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KINDRED

As you turn the pages of this novel and get lost in Dana’s story, allow yourself to relive the horrors of slavery. . . . Allow yourself to know the pain of our nation’s past.” —Tomi Adeyemi, from the new foreword

This brand new package for young adults includes a redesigned interior for better readability, specially commissioned cover art by Carlos Fama and spot gloss on cover elements

“I lost an arm on my last trip home. My left arm.”

Dana, a 1970s Black woman, is celebrating her 26th birthday with her new husband when she is snatched abruptly from her home in California and transported to the antebellum South.

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FIRE EXIT

The blood that came out of me was blood that ran through her veins. It’s strange: all bloodlooks the same, yet it’s different, we’re told, in so many various ways and for so many various reasons. But one thing is for certain, I thought: you are who you are, even if you don’t know it.

From the porch of his home, Charles Lamosway has watched the life he might have had unfold across the river on Maine’s Penobscot Reservation. On the far bank, he caught brief moments of his neighbor Elizabeth’s life—from the day she came home from the hospital to her early twenties.

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THE UPTOWN LOCAL

A brilliant debut memoir about a young writer—struggling with depression, family issues, and addiction—and his life-changing decade working for Joan Didion

As an aspiring novelist in his early twenties, Cory Leadbeater was presented with an opportunity to work for a well-known writer whose identity was kept confidential. Since the tumultuous days of childhood, Cory had sought refuge from the rougher parts of life in the pages of books. Suddenly, he found himself the personal assistant to a titan of literature: Joan Didion.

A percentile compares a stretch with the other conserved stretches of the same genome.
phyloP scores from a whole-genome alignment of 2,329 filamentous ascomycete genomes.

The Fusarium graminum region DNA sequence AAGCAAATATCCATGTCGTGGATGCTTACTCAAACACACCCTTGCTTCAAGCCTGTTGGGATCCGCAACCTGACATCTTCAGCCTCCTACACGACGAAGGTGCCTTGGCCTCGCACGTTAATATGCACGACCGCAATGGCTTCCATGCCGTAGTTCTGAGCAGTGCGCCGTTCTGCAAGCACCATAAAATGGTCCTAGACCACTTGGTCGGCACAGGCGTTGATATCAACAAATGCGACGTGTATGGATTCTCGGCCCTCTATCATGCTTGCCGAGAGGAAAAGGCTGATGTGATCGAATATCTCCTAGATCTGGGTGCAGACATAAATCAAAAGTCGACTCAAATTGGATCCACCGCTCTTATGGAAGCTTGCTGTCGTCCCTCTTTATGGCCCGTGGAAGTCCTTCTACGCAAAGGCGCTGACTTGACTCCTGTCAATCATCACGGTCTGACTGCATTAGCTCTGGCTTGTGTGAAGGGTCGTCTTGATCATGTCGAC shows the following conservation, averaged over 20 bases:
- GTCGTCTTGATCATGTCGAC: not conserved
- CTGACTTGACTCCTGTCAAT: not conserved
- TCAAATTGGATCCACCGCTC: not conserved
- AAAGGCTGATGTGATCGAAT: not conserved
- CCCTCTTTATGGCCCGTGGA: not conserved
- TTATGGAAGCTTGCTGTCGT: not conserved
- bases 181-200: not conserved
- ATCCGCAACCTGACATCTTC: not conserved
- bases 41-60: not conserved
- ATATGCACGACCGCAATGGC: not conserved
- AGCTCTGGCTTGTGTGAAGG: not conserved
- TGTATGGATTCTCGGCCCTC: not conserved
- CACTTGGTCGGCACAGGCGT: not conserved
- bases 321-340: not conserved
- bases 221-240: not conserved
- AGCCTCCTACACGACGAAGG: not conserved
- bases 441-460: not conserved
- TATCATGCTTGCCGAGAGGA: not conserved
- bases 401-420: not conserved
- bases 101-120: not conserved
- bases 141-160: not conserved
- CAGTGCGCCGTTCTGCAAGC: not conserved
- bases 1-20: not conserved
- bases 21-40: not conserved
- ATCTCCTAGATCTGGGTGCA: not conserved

In the nine years that followed, Cory shared Joan’s rarefied world, transformed not only by her blazing intellect but by her generous friendship and mentorship.

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PEARCE OYSTERS

A divided family. A devastated community. And the disaster that brings them all together.

Pearce Oysters, a family drama set on the Louisiana coastline during the historic 2010 oil spill, follows the Pearces, local oyster farmers whose business, family, and livelihood are on the brink of collapse.

This is eye-opening, eco-fiction at its best–a story that highlights the grit and beauty of lives lived in an overlooked corner of the American South. Diving deep into the bonds of family, culture, class, and industry, the novel elevates the voices of deeply sympathetic characters: Jordan,

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COUNT THE WAYS

Eleanor and Cam meet at a crafts fair in Vermont in the early 1970s. She’s an artist and writer, he makes wooden bowls. Within four years they are parents to three children, two daughters and a red-headed son who fills his pockets with rocks, plays the violin and talks to God. To Eleanor, their New Hampshire farm provides everything she always wanted—summer nights watching Cam’s softball games, snow days by the fire and the annual tradition of making paper boats and cork people to launch in the brook every spring. If Eleanor and Cam don’t make love as often as they used to,

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HOW THE LIGHT GETS IN

From New York Times bestselling author Joyce Maynard comes the eagerly anticipated follow-up to her beloved novel Count the Ways—a complex story of three generations of a family and its remarkable, resilient, indomitable matriarch, Eleanor.

Following the death of her former husband, Cam, fifty-four-year-old Eleanor has moved back to the New Hampshire farm where they raised three children to care for their brain-injured son, Toby, now an adult. Toby’s older brother, Al, is married and living in Seattle with his wife; their sister, Ursula, lives in Vermont with her husband and two children.

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